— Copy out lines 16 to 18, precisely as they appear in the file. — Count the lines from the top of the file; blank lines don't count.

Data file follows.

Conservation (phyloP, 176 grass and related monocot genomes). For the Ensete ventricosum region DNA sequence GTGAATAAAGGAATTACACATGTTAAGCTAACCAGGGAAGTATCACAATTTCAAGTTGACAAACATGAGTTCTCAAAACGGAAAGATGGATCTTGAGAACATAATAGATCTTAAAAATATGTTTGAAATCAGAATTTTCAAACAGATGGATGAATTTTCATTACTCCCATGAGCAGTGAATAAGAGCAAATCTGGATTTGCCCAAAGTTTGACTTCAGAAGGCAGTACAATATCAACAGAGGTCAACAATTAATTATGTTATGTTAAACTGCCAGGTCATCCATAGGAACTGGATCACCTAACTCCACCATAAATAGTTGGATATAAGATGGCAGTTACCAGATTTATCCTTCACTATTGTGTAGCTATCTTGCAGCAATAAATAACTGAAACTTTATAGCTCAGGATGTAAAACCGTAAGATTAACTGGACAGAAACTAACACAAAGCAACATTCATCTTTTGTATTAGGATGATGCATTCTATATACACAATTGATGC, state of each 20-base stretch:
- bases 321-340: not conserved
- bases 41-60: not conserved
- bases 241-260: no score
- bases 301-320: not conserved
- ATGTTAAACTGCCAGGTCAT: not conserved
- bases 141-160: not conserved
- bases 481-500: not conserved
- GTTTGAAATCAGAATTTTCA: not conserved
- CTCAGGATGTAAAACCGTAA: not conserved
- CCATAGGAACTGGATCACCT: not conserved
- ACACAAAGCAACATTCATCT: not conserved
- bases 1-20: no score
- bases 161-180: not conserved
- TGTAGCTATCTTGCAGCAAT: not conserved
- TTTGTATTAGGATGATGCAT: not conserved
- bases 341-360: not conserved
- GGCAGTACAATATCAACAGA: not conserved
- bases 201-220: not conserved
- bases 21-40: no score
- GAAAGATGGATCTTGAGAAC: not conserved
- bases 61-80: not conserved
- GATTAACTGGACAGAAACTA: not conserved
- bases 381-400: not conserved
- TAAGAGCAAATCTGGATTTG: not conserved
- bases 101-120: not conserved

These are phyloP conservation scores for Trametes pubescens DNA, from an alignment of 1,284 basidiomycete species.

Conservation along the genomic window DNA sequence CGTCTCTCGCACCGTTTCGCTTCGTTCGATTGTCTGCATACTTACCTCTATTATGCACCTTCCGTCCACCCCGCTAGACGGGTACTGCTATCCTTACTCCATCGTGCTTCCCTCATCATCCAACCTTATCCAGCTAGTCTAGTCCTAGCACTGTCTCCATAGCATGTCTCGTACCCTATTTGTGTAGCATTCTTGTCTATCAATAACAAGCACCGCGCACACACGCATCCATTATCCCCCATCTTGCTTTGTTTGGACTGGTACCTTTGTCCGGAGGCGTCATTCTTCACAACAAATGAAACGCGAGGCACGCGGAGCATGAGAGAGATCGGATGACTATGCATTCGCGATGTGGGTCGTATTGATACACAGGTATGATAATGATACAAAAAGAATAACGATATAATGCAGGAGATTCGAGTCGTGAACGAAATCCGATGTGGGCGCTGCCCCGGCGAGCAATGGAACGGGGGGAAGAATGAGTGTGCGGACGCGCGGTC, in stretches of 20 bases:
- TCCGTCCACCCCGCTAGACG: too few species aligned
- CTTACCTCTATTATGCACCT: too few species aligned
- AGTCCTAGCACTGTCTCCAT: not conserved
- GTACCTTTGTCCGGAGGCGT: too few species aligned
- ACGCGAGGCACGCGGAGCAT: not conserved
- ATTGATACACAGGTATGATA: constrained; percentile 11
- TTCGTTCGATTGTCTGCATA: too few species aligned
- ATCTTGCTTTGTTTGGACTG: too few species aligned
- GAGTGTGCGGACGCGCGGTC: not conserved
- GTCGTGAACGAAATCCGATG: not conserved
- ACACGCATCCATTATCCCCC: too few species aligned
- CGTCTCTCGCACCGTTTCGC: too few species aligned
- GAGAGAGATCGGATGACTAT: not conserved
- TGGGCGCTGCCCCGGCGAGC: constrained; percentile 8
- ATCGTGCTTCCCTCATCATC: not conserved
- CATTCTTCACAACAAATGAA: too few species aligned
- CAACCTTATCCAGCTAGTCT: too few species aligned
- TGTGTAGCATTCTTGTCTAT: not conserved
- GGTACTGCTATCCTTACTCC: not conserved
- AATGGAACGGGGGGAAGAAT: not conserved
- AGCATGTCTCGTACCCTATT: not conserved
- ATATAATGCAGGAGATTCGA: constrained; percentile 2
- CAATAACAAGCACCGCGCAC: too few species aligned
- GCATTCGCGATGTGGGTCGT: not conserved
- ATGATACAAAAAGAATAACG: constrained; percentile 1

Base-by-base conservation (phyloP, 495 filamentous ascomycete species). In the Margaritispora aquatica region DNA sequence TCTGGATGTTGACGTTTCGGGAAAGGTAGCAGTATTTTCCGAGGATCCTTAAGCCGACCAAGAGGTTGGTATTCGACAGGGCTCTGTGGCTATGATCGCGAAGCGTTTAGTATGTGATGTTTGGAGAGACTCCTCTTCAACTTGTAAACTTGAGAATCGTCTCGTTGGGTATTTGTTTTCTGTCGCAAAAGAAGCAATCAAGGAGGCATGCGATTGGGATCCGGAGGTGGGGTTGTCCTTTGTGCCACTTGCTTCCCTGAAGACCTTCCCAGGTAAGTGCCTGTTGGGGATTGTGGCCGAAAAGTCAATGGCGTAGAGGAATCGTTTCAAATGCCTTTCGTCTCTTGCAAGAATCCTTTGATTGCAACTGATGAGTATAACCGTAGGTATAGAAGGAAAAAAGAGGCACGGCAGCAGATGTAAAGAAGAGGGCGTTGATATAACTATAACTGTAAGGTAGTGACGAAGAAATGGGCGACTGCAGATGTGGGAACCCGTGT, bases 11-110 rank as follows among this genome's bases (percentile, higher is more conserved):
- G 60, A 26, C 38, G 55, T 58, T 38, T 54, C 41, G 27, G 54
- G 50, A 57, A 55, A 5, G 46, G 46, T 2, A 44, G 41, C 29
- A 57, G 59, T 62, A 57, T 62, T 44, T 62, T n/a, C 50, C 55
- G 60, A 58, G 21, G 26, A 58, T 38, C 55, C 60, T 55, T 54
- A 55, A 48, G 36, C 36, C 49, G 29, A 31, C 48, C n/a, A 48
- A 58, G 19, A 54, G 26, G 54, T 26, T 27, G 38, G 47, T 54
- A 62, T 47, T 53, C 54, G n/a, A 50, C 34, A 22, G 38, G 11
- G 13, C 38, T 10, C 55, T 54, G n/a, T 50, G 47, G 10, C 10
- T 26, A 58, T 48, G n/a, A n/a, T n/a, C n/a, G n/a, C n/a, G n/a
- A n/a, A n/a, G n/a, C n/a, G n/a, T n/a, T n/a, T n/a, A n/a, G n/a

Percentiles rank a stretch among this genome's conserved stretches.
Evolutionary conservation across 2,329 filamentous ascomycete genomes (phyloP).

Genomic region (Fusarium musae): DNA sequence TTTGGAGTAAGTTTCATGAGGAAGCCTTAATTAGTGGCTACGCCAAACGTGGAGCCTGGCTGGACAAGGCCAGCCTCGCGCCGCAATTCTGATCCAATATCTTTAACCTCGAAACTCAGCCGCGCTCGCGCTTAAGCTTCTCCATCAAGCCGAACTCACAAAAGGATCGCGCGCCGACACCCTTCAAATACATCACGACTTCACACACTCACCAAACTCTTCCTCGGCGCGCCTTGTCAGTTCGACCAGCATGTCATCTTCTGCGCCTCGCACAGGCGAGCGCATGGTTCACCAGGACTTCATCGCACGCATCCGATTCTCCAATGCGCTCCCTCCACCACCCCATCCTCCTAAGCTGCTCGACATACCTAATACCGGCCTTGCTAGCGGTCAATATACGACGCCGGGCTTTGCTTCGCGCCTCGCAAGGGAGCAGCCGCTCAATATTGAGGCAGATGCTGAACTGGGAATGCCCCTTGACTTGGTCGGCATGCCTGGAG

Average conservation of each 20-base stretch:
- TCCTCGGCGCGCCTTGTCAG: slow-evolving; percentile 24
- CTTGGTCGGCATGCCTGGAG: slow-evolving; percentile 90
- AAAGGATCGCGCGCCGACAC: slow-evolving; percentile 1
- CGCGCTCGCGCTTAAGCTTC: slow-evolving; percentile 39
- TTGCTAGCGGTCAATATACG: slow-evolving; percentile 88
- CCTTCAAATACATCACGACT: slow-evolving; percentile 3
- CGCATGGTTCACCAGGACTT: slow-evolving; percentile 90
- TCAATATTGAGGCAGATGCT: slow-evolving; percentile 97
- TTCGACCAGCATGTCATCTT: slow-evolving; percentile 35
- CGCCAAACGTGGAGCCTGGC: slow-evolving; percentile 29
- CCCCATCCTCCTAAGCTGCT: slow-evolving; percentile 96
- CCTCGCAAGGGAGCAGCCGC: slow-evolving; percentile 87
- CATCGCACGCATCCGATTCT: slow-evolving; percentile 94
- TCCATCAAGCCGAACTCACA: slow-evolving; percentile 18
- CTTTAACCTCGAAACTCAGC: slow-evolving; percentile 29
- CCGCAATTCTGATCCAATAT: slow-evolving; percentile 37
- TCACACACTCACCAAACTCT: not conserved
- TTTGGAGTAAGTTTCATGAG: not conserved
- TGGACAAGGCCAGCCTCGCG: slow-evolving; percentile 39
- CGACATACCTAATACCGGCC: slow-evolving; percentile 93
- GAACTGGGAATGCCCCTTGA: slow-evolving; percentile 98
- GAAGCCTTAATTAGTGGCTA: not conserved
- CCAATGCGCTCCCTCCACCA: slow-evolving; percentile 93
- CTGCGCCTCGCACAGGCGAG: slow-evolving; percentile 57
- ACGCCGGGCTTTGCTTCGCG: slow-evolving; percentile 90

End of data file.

- TTTGTATTAGGATGATGCAT: not conserved
- bases 341-360: not conserved
- GGCAGTACAATATCAACAGA: not conserved